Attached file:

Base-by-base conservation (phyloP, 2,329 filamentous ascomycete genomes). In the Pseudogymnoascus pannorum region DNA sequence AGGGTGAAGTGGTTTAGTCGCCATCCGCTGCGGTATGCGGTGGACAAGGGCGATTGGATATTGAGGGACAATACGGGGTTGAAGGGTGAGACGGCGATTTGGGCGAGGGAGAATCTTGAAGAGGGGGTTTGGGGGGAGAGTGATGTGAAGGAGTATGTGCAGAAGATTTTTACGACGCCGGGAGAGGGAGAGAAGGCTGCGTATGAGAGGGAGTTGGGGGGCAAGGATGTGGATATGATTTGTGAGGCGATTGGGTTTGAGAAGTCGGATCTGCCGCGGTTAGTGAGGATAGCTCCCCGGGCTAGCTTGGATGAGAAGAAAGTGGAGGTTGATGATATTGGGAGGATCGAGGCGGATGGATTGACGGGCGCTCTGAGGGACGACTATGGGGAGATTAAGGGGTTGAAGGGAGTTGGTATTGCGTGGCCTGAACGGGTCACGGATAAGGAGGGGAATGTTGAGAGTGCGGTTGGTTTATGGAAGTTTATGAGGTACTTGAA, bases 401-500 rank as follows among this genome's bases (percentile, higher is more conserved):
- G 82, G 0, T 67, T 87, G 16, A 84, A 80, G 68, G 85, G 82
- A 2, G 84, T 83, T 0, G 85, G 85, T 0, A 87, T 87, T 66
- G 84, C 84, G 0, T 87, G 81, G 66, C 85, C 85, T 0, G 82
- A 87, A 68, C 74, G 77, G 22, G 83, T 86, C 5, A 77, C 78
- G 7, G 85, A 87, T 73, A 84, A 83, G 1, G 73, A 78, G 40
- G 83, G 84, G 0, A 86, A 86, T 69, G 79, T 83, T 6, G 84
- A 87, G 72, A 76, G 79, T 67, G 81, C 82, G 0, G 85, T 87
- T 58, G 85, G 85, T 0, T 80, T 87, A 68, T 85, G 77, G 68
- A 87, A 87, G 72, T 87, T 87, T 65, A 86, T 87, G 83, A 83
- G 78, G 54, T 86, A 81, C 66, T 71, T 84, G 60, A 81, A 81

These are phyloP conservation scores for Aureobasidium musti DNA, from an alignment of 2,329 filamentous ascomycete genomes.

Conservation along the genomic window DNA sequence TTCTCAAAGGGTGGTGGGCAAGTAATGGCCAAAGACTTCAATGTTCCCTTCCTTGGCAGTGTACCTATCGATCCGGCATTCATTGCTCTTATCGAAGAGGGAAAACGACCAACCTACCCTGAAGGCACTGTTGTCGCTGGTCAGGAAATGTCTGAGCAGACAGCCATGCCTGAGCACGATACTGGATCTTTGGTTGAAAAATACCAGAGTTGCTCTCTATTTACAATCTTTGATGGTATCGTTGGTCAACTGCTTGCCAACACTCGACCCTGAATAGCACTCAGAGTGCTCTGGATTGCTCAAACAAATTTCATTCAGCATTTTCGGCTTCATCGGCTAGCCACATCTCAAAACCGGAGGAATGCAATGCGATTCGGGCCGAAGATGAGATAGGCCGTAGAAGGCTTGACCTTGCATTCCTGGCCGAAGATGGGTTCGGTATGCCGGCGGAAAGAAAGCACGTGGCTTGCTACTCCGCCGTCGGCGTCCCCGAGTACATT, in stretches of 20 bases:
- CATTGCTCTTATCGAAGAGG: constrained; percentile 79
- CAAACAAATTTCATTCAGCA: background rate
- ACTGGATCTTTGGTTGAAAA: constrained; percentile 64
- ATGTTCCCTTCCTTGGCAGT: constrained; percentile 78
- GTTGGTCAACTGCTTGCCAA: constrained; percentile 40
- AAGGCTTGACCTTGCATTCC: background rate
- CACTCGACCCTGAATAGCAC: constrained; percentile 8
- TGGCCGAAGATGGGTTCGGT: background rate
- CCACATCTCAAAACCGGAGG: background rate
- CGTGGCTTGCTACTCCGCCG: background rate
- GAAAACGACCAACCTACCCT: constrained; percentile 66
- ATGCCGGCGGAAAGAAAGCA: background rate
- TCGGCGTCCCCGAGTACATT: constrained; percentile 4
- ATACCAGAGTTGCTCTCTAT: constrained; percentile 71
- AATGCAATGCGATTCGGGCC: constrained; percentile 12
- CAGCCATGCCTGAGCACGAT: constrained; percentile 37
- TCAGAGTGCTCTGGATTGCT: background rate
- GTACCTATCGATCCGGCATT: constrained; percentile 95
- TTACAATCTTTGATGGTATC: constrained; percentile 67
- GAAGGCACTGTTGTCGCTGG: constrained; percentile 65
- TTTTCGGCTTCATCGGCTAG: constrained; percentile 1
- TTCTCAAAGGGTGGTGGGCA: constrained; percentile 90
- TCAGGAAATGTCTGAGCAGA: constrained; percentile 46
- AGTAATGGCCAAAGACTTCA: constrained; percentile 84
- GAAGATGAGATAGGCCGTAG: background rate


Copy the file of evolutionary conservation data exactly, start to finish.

Base-by-base conservation (phyloP, 2,329 filamentous ascomycete genomes). In the Pseudogymnoascus pannorum region DNA sequence AGGGTGAAGTGGTTTAGTCGCCATCCGCTGCGGTATGCGGTGGACAAGGGCGATTGGATATTGAGGGACAATACGGGGTTGAAGGGTGAGACGGCGATTTGGGCGAGGGAGAATCTTGAAGAGGGGGTTTGGGGGGAGAGTGATGTGAAGGAGTATGTGCAGAAGATTTTTACGACGCCGGGAGAGGGAGAGAAGGCTGCGTATGAGAGGGAGTTGGGGGGCAAGGATGTGGATATGATTTGTGAGGCGATTGGGTTTGAGAAGTCGGATCTGCCGCGGTTAGTGAGGATAGCTCCCCGGGCTAGCTTGGATGAGAAGAAAGTGGAGGTTGATGATATTGGGAGGATCGAGGCGGATGGATTGACGGGCGCTCTGAGGGACGACTATGGGGAGATTAAGGGGTTGAAGGGAGTTGGTATTGCGTGGCCTGAACGGGTCACGGATAAGGAGGGGAATGTTGAGAGTGCGGTTGGTTTATGGAAGTTTATGAGGTACTTGAA, bases 401-500 rank as follows among this genome's bases (percentile, higher is more conserved):
- G 82, G 0, T 67, T 87, G 16, A 84, A 80, G 68, G 85, G 82
- A 2, G 84, T 83, T 0, G 85, G 85, T 0, A 87, T 87, T 66
- G 84, C 84, G 0, T 87, G 81, G 66, C 85, C 85, T 0, G 82
- A 87, A 68, C 74, G 77, G 22, G 83, T 86, C 5, A 77, C 78
- G 7, G 85, A 87, T 73, A 84, A 83, G 1, G 73, A 78, G 40
- G 83, G 84, G 0, A 86, A 86, T 69, G 79, T 83, T 6, G 84
- A 87, G 72, A 76, G 79, T 67, G 81, C 82, G 0, G 85, T 87
- T 58, G 85, G 85, T 0, T 80, T 87, A 68, T 85, G 77, G 68
- A 87, A 87, G 72, T 87, T 87, T 65, A 86, T 87, G 83, A 83
- G 78, G 54, T 86, A 81, C 66, T 71, T 84, G 60, A 81, A 81

These are phyloP conservation scores for Aureobasidium musti DNA, from an alignment of 2,329 filamentous ascomycete genomes.

Conservation along the genomic window DNA sequence TTCTCAAAGGGTGGTGGGCAAGTAATGGCCAAAGACTTCAATGTTCCCTTCCTTGGCAGTGTACCTATCGATCCGGCATTCATTGCTCTTATCGAAGAGGGAAAACGACCAACCTACCCTGAAGGCACTGTTGTCGCTGGTCAGGAAATGTCTGAGCAGACAGCCATGCCTGAGCACGATACTGGATCTTTGGTTGAAAAATACCAGAGTTGCTCTCTATTTACAATCTTTGATGGTATCGTTGGTCAACTGCTTGCCAACACTCGACCCTGAATAGCACTCAGAGTGCTCTGGATTGCTCAAACAAATTTCATTCAGCATTTTCGGCTTCATCGGCTAGCCACATCTCAAAACCGGAGGAATGCAATGCGATTCGGGCCGAAGATGAGATAGGCCGTAGAAGGCTTGACCTTGCATTCCTGGCCGAAGATGGGTTCGGTATGCCGGCGGAAAGAAAGCACGTGGCTTGCTACTCCGCCGTCGGCGTCCCCGAGTACATT, in stretches of 20 bases:
- CATTGCTCTTATCGAAGAGG: constrained; percentile 79
- CAAACAAATTTCATTCAGCA: background rate
- ACTGGATCTTTGGTTGAAAA: constrained; percentile 64
- ATGTTCCCTTCCTTGGCAGT: constrained; percentile 78
- GTTGGTCAACTGCTTGCCAA: constrained; percentile 40
- AAGGCTTGACCTTGCATTCC: background rate
- CACTCGACCCTGAATAGCAC: constrained; percentile 8
- TGGCCGAAGATGGGTTCGGT: background rate
- CCACATCTCAAAACCGGAGG: background rate
- CGTGGCTTGCTACTCCGCCG: background rate
- GAAAACGACCAACCTACCCT: constrained; percentile 66
- ATGCCGGCGGAAAGAAAGCA: background rate
- TCGGCGTCCCCGAGTACATT: constrained; percentile 4
- ATACCAGAGTTGCTCTCTAT: constrained; percentile 71
- AATGCAATGCGATTCGGGCC: constrained; percentile 12
- CAGCCATGCCTGAGCACGAT: constrained; percentile 37
- TCAGAGTGCTCTGGATTGCT: background rate
- GTACCTATCGATCCGGCATT: constrained; percentile 95
- TTACAATCTTTGATGGTATC: constrained; percentile 67
- GAAGGCACTGTTGTCGCTGG: constrained; percentile 65
- TTTTCGGCTTCATCGGCTAG: constrained; percentile 1
- TTCTCAAAGGGTGGTGGGCA: constrained; percentile 90
- TCAGGAAATGTCTGAGCAGA: constrained; percentile 46
- AGTAATGGCCAAAGACTTCA: constrained; percentile 84
- GAAGATGAGATAGGCCGTAG: background rate